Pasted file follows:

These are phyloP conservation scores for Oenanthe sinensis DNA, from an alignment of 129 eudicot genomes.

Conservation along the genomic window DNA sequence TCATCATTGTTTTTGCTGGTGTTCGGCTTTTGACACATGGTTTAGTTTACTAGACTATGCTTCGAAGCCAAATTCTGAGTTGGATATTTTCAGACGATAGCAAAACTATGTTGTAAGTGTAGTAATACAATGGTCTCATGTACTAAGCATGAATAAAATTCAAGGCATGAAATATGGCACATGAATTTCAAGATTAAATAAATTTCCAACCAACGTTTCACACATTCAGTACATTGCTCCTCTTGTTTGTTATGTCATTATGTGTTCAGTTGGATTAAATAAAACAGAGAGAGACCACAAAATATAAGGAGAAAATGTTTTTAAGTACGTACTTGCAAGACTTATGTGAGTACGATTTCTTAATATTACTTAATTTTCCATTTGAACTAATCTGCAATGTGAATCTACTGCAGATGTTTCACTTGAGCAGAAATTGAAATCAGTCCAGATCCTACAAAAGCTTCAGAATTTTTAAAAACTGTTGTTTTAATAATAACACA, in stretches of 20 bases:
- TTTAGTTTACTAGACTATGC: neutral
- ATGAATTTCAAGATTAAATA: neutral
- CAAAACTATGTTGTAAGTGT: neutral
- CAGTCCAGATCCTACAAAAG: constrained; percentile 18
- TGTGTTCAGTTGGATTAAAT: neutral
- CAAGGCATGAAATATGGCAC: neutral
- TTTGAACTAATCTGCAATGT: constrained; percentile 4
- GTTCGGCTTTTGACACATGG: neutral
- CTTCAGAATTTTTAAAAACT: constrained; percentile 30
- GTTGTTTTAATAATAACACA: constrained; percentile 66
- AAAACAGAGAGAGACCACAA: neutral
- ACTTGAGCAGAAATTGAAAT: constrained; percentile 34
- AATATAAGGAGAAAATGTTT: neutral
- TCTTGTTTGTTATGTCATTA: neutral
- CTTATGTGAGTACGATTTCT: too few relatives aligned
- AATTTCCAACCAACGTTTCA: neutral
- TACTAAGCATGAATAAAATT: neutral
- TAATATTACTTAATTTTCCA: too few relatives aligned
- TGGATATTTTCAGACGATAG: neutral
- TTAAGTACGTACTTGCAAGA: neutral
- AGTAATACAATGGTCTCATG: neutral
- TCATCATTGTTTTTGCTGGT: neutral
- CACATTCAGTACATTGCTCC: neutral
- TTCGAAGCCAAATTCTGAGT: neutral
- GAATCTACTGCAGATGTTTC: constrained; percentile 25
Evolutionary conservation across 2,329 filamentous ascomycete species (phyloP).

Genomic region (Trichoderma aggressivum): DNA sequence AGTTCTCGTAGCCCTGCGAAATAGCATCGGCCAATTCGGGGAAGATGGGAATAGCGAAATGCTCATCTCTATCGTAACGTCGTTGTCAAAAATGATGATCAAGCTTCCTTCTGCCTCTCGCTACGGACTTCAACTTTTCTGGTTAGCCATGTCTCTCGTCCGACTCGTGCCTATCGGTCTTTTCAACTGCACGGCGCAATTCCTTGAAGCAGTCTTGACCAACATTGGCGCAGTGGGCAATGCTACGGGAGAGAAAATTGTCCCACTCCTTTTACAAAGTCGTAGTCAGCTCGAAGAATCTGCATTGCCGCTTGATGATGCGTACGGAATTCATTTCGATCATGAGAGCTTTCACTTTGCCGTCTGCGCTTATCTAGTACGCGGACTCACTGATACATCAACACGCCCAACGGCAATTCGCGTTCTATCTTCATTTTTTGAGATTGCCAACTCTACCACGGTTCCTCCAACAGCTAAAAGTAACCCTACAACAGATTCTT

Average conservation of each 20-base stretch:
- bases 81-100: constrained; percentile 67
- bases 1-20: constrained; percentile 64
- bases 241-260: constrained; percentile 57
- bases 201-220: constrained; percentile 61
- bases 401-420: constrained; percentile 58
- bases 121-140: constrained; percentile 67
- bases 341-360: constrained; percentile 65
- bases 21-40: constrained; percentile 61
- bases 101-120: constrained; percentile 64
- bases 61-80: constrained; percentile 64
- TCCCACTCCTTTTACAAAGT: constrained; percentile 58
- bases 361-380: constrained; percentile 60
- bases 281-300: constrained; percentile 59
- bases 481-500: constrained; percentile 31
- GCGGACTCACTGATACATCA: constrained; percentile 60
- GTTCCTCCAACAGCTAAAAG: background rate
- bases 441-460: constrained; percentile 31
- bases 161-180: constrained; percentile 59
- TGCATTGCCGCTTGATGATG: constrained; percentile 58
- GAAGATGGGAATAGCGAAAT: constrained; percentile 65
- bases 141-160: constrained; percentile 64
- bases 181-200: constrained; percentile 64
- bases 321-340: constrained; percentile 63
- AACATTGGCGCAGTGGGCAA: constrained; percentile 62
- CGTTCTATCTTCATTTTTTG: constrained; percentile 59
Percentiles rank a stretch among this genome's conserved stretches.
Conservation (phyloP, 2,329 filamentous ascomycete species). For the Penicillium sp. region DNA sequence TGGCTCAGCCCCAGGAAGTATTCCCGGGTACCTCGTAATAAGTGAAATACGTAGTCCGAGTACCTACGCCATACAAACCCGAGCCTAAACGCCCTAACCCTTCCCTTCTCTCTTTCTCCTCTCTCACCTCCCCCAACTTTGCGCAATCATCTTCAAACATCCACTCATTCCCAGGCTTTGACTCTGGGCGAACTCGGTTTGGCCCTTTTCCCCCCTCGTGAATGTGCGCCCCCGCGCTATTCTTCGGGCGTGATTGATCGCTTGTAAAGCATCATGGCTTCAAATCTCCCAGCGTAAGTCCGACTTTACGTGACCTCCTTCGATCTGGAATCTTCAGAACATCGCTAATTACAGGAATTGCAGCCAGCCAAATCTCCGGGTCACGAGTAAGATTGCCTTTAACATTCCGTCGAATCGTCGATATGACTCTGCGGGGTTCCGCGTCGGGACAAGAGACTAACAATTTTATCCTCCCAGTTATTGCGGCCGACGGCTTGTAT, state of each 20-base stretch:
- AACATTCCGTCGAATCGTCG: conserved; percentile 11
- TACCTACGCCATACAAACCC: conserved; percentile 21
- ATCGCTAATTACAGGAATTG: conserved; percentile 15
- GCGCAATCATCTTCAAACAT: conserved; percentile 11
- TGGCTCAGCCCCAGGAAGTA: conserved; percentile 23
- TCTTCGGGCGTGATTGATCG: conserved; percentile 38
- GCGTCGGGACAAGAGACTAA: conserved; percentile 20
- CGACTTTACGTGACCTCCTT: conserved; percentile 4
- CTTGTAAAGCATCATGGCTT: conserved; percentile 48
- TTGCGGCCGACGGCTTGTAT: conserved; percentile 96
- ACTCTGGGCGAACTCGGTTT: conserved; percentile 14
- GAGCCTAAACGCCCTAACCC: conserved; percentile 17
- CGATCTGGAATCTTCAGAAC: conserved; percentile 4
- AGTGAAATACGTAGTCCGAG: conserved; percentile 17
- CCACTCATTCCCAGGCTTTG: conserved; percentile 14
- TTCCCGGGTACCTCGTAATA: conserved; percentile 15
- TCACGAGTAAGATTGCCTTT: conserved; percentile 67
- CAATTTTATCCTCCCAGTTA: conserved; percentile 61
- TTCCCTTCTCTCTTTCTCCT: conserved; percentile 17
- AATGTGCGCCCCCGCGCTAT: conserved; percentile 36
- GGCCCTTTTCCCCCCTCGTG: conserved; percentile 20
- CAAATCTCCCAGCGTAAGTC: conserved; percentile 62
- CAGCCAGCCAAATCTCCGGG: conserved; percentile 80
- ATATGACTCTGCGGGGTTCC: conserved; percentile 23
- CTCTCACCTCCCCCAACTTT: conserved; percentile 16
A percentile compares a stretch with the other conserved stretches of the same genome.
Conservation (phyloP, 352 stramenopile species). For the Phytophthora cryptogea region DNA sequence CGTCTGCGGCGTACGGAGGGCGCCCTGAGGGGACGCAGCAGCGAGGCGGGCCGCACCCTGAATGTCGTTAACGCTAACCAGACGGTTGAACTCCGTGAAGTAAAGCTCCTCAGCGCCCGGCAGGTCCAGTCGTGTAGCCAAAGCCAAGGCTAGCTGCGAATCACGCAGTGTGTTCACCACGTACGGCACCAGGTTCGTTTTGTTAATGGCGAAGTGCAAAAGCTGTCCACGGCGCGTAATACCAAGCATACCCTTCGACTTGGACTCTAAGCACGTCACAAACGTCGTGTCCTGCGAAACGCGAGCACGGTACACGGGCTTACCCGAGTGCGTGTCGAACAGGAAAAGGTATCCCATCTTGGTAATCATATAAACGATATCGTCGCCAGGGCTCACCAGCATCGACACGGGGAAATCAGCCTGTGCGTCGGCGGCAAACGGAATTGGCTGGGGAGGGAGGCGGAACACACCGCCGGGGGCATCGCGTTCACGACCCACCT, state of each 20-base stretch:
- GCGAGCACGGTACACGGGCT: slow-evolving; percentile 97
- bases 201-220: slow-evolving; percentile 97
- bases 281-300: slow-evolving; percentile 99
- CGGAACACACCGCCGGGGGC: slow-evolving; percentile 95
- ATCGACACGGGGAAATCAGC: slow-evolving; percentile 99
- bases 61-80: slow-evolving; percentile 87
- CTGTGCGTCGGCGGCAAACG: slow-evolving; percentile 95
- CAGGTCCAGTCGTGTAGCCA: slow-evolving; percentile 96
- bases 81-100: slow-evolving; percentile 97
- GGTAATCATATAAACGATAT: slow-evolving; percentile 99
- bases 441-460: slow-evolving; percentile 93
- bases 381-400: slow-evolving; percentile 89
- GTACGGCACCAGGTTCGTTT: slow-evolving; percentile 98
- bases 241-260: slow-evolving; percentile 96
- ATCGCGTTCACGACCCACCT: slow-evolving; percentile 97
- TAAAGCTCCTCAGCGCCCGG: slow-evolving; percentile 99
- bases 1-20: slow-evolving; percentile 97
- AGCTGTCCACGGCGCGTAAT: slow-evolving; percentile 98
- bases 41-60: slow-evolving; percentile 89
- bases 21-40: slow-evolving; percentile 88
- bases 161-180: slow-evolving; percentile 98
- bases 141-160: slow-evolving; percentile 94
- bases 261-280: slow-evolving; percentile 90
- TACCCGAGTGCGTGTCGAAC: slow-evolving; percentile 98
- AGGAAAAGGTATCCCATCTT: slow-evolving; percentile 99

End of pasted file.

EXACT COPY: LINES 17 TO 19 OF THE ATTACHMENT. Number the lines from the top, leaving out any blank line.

- CTTATGTGAGTACGATTTCT: too few relatives aligned
- AATTTCCAACCAACGTTTCA: neutral
- TACTAAGCATGAATAAAATT: neutral